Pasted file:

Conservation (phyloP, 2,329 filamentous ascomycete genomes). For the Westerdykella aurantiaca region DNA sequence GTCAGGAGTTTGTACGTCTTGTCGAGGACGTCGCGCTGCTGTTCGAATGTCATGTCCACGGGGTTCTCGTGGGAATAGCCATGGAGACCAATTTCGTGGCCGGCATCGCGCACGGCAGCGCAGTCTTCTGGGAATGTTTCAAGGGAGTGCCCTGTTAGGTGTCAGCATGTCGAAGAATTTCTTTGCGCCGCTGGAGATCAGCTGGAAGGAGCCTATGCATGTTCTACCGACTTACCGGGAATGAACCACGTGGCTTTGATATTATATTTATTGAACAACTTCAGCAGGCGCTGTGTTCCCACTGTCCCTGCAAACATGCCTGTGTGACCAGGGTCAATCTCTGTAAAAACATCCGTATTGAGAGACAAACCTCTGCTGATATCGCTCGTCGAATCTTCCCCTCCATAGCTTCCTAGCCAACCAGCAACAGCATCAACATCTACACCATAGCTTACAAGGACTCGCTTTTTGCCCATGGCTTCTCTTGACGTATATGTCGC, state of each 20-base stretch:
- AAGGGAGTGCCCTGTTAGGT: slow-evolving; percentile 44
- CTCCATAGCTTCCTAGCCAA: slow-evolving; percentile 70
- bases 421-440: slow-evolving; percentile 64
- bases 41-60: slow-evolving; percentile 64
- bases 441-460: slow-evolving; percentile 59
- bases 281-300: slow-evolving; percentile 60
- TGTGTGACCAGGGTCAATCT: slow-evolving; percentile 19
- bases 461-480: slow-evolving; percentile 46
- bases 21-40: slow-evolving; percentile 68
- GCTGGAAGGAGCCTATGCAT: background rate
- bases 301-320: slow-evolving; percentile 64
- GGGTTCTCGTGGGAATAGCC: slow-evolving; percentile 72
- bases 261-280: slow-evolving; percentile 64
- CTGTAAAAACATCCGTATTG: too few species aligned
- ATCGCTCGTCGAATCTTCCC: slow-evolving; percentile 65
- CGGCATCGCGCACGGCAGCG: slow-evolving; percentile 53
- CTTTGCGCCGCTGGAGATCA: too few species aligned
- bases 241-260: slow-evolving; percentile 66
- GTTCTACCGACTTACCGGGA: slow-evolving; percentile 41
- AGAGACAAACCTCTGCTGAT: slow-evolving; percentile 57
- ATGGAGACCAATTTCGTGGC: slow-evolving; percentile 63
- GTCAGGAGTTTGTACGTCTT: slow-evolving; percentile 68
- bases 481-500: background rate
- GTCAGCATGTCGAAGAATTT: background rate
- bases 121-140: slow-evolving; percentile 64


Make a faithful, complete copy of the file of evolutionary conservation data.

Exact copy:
Conservation (phyloP, 2,329 filamentous ascomycete genomes). For the Westerdykella aurantiaca region DNA sequence GTCAGGAGTTTGTACGTCTTGTCGAGGACGTCGCGCTGCTGTTCGAATGTCATGTCCACGGGGTTCTCGTGGGAATAGCCATGGAGACCAATTTCGTGGCCGGCATCGCGCACGGCAGCGCAGTCTTCTGGGAATGTTTCAAGGGAGTGCCCTGTTAGGTGTCAGCATGTCGAAGAATTTCTTTGCGCCGCTGGAGATCAGCTGGAAGGAGCCTATGCATGTTCTACCGACTTACCGGGAATGAACCACGTGGCTTTGATATTATATTTATTGAACAACTTCAGCAGGCGCTGTGTTCCCACTGTCCCTGCAAACATGCCTGTGTGACCAGGGTCAATCTCTGTAAAAACATCCGTATTGAGAGACAAACCTCTGCTGATATCGCTCGTCGAATCTTCCCCTCCATAGCTTCCTAGCCAACCAGCAACAGCATCAACATCTACACCATAGCTTACAAGGACTCGCTTTTTGCCCATGGCTTCTCTTGACGTATATGTCGC, state of each 20-base stretch:
- AAGGGAGTGCCCTGTTAGGT: slow-evolving; percentile 44
- CTCCATAGCTTCCTAGCCAA: slow-evolving; percentile 70
- bases 421-440: slow-evolving; percentile 64
- bases 41-60: slow-evolving; percentile 64
- bases 441-460: slow-evolving; percentile 59
- bases 281-300: slow-evolving; percentile 60
- TGTGTGACCAGGGTCAATCT: slow-evolving; percentile 19
- bases 461-480: slow-evolving; percentile 46
- bases 21-40: slow-evolving; percentile 68
- GCTGGAAGGAGCCTATGCAT: background rate
- bases 301-320: slow-evolving; percentile 64
- GGGTTCTCGTGGGAATAGCC: slow-evolving; percentile 72
- bases 261-280: slow-evolving; percentile 64
- CTGTAAAAACATCCGTATTG: too few species aligned
- ATCGCTCGTCGAATCTTCCC: slow-evolving; percentile 65
- CGGCATCGCGCACGGCAGCG: slow-evolving; percentile 53
- CTTTGCGCCGCTGGAGATCA: too few species aligned
- bases 241-260: slow-evolving; percentile 66
- GTTCTACCGACTTACCGGGA: slow-evolving; percentile 41
- AGAGACAAACCTCTGCTGAT: slow-evolving; percentile 57
- ATGGAGACCAATTTCGTGGC: slow-evolving; percentile 63
- GTCAGGAGTTTGTACGTCTT: slow-evolving; percentile 68
- bases 481-500: background rate
- GTCAGCATGTCGAAGAATTT: background rate
- bases 121-140: slow-evolving; percentile 64